Yanks needed a Hiro -- and got him

The New York Yankees were not trying to flex their marketplace muscles before their town was taken over by Peyton Manning and Richard Sherman (Or is it Richard Sherman and Peyton Manning?). Giving $155 million to Masahiro Tanaka was not the Yankees' idea of a parting shot, or a statement on the magnitude of their brand before the Broncos and Seahawks barreled into Dodge and made them feel as small as the coin used for the opening Super Bowl toss.

The Yankees had no choice here. They had to get their man. Their whole being is built around their oft-quoted mission statement of fielding a championship-grade team every season, and they knew that sticking with their pitching staff in April would've represented a mission unaccomplished.

You can't tell your fan base that all you care about is winning the whole thing, and then trot out a diminished CC Sabathia as your Opening Day ace.

So the Yankees sent a recruiting party to Los Angeles to court Tanaka, a party nearly big enough to fill the bleachers in the Bronx. Team president Randy Levine, general manager Brian Cashman, manager Joe Girardi and interpreter George Rose were among those in the meeting, as were special assistant Trey Hillman, who managed in Japan, and executive Jean Afterman, who was instrumental in the recruitment of Hideki Matsui, the 2009 World Series MVP. Matsui put in a call to Tanaka, too, and was part of a video presentation about Yankee Stadium that Cashman likened to a tour on "MTV Cribs."

It didn't hurt that the pitcher's agent, Casey Close, understood how much the Yankees' brand meant to his signature client, Derek Jeter.

Cashman said the Yankees had been scouting their man since 2007, and that Tanaka kept getting better and kept performing when the stakes were high. "He would dial it up," Cashman said.

During two hours and change in their pitch meeting, the Yankees loved what they heard from Tanaka. "He's a remarkable kid," one team source familiar with the meeting said. "He's very confident and focused and determined, but quiet, like Matsui. He wants to be the best on the biggest stage. He's not afraid of New York at all.

"There's nobody like Tanaka in the system, a 25-year-old ace, and there's nobody like that on the free-agent market. So you had to go for it."

Yes, the Yankees did. Are they sure that Tanaka, 24-0 with a 1.27 ERA last season in Japan, is strong enough to lead their starting rotation to the American League East title, never mind Ring No. 28? No, of course not. The Yankees realize there's a chance Tanaka is little more than a solid middle-of-the-rotation guy with a top-of-the-rotation paycheck.

"We were willing to take the risk," Cashman said.

They were willing to pay for the rewards, too. Including the $20 million posting fee, their gamble adds up to seven years and $175 million, or the same amount of years and money they offered Robinson Cano before Jay Z altered his Empire State of mind. Cano was a safer bet, even for the $240 million Seattle paid him, because he'd already done something Tanaka had not:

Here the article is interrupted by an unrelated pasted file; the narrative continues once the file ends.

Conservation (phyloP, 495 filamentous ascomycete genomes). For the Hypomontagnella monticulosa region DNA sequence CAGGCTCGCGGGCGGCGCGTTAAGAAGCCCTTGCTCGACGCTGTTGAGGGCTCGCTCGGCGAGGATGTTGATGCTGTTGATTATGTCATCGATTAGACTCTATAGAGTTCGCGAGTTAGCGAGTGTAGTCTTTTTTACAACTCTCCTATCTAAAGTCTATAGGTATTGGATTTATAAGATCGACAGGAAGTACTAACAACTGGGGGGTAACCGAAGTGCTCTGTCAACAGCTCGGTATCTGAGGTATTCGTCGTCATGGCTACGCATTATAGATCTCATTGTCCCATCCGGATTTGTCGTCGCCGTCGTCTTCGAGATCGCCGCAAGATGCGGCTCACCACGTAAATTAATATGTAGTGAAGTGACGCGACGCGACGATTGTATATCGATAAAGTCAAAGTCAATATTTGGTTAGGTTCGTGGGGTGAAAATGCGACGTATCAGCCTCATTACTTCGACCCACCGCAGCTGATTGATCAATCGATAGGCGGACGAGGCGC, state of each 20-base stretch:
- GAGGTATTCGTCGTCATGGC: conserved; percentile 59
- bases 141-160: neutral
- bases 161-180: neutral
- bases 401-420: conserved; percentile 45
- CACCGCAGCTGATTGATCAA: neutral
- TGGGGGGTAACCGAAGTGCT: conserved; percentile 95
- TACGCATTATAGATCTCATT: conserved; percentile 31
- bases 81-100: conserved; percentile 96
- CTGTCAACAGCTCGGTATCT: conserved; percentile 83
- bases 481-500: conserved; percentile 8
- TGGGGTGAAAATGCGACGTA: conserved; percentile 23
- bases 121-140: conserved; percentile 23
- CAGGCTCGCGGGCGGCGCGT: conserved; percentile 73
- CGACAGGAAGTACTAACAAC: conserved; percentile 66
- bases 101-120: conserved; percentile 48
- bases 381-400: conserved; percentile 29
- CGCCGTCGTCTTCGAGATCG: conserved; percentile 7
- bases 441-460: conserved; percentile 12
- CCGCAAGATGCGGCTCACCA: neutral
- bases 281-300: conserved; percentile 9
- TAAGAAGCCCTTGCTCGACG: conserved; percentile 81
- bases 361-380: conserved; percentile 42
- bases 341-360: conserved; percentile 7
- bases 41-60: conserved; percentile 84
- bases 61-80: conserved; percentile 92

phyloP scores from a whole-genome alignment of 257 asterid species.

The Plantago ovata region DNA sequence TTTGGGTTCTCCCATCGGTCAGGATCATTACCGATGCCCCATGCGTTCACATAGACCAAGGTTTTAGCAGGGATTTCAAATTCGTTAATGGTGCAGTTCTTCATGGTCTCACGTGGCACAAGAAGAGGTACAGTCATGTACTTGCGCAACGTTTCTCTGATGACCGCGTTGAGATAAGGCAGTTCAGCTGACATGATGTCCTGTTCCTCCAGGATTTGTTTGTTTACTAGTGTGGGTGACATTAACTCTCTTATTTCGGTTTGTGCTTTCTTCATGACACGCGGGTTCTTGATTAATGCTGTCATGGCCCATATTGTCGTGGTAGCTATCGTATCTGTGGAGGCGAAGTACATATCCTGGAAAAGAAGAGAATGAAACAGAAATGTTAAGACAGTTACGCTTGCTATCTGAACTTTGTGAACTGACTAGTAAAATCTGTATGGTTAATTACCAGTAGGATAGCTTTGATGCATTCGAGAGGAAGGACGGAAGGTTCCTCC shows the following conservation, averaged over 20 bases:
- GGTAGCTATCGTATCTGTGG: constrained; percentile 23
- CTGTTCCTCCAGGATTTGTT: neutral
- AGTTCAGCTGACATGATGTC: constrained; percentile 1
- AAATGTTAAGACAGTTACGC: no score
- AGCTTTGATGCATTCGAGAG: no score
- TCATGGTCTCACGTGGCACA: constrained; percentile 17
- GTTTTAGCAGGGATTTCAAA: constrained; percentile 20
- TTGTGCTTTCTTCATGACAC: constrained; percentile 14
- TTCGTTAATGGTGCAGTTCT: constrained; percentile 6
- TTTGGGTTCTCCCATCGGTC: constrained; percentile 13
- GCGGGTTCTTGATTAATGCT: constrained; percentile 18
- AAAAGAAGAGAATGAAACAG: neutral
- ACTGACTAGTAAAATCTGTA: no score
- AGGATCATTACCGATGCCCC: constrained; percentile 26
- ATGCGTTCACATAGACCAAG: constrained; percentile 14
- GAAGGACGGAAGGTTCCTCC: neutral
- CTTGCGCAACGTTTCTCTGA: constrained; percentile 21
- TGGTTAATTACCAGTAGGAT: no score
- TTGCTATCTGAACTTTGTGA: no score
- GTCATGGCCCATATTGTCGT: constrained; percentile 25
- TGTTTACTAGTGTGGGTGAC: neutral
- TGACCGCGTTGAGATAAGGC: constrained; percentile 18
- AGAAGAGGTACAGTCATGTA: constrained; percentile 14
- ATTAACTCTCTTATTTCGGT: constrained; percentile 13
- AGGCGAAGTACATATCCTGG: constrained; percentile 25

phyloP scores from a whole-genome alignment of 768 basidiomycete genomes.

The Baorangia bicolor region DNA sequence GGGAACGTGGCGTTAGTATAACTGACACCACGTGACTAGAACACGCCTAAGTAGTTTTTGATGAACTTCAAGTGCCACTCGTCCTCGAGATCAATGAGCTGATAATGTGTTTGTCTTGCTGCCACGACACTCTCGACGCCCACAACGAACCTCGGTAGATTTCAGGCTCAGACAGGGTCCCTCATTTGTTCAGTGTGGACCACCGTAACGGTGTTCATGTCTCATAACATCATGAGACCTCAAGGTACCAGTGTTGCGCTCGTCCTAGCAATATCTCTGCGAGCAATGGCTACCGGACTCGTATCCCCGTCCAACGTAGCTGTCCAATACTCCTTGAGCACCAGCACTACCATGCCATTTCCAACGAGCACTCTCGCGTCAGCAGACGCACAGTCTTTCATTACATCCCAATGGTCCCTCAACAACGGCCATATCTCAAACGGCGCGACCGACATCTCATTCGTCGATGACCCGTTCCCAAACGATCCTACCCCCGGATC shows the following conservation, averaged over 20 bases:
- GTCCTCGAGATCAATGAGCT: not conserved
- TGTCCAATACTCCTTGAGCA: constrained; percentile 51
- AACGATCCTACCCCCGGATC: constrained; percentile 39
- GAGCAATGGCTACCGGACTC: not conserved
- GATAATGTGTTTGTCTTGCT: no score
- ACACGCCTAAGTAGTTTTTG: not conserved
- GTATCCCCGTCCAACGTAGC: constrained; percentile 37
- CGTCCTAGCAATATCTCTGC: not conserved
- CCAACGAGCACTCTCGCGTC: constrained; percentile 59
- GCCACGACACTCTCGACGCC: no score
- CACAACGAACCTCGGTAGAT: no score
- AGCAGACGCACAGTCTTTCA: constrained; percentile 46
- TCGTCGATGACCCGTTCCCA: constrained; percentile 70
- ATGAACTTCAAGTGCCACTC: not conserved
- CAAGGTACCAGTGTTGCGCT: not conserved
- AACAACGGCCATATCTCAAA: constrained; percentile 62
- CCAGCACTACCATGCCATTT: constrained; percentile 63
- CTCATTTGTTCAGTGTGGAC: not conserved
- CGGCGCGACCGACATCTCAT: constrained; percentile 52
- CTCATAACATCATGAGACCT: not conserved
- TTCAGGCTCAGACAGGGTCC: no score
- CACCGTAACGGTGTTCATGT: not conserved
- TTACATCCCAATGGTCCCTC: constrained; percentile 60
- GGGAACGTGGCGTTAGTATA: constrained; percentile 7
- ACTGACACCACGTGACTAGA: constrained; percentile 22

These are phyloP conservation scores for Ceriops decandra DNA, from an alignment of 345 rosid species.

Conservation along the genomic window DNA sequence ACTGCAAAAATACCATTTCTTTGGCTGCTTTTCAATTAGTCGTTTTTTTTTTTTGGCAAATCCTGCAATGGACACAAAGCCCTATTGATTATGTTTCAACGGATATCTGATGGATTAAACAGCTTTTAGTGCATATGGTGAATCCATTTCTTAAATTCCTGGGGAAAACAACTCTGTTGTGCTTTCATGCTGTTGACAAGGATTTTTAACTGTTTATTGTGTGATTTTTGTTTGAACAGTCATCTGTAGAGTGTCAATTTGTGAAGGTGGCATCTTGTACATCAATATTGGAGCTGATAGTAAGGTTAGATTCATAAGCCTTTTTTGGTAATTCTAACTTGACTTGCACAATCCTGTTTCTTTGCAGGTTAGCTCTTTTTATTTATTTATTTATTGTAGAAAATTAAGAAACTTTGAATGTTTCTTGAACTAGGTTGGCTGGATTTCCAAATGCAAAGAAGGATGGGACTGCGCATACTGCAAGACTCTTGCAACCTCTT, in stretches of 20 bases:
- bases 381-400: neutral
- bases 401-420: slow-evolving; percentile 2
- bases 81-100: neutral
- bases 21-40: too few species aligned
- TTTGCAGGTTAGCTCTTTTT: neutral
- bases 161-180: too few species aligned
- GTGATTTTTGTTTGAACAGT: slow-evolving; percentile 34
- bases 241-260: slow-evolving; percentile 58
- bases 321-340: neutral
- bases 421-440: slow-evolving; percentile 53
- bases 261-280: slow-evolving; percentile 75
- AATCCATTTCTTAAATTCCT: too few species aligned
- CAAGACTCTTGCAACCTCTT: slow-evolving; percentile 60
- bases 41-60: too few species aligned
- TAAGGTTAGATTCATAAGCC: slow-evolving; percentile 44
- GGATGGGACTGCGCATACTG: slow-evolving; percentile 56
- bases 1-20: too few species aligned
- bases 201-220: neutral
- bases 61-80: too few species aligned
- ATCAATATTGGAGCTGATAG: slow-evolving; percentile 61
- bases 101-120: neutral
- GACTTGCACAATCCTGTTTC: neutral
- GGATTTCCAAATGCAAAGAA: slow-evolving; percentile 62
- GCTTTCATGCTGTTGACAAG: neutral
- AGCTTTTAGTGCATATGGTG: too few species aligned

Proved he can play at a very high level in the big leagues.

But like quarterbacking in football, pitching is everything in baseball, and the third-place, 85-77 Yankees understood they weren't going to make up those 12 games on the Red Sox with Sabathia, Hiroki Kuroda and Ivan Nova as their top three arms. So they couldn't let the Dodgers or the Cubs or anyone else beat them to Tanaka, not after they saved all of that money on the Alex Rodriguez suspension, and not after Hal Steinbrenner repeated his late father's blood oath that he would never let a budget stand in the way of a parade.

Young Steinbrenner already had laid out $283 million on free agents Jacoby Ellsbury, Brian McCann and Carlos Beltran, and another $16 million to bring back Kuroda. And yet after losing his best player to the Mariners, Steinbrenner felt pressured to prove he has his old man's stomach for the fight.

The Yankees had spent as much time and energy on getting under the $189 million luxury-tax threshold in 2014 as half the NBA spent on getting under the salary cap to pursue LeBron James in 2010. They had their valid reasons -- namely, saving tens of millions that they swore they would reinvest in talent in the very near future -- but the fans had their valid reasons for wanting more, too, and wanting it right now, starting with the obscene prices they pay for tickets and parking and concessions at the ballpark.

So the Yankees forgot about the luxury-tax line about as quickly as they've forgotten about A-Rod, and went all-in on Tanaka's split-fingered fastball. The kid has thrown a ton of innings for his age, the ball is slightly smaller in Japan, and yes, the Yanks still remember how they were burned by the money spent on Kei Igawa and Hideki Irabu.

"But this isn't about any other player," the team source said. "If this guy is what the scouts say he is, he'll be among the top pitchers in the game."

Cashman said the Yankees were the highest bidders, if not by much, and that the fourth-year opt-out clause was a showstopper. The escape clause is there just in case the 2017 Tanaka is looking like a right-handed version of another Close client, Clayton Kershaw. Not that the Yankees are thinking they just signed another Kershaw. In fact, they're not even sure they signed another Yu Darvish.

But they're certain they wouldn't have won the World Series with whatever's left of Sabathia at the top of the rotation. By investing $175 million in Tanaka, and by blowing up their budget, the Yankees reminded a region preparing for the Super Bowl storm that they'll always be the home team willing to do anything in pursuit of a parade.

Peyton Manning and Richard Sherman, the floor is yours.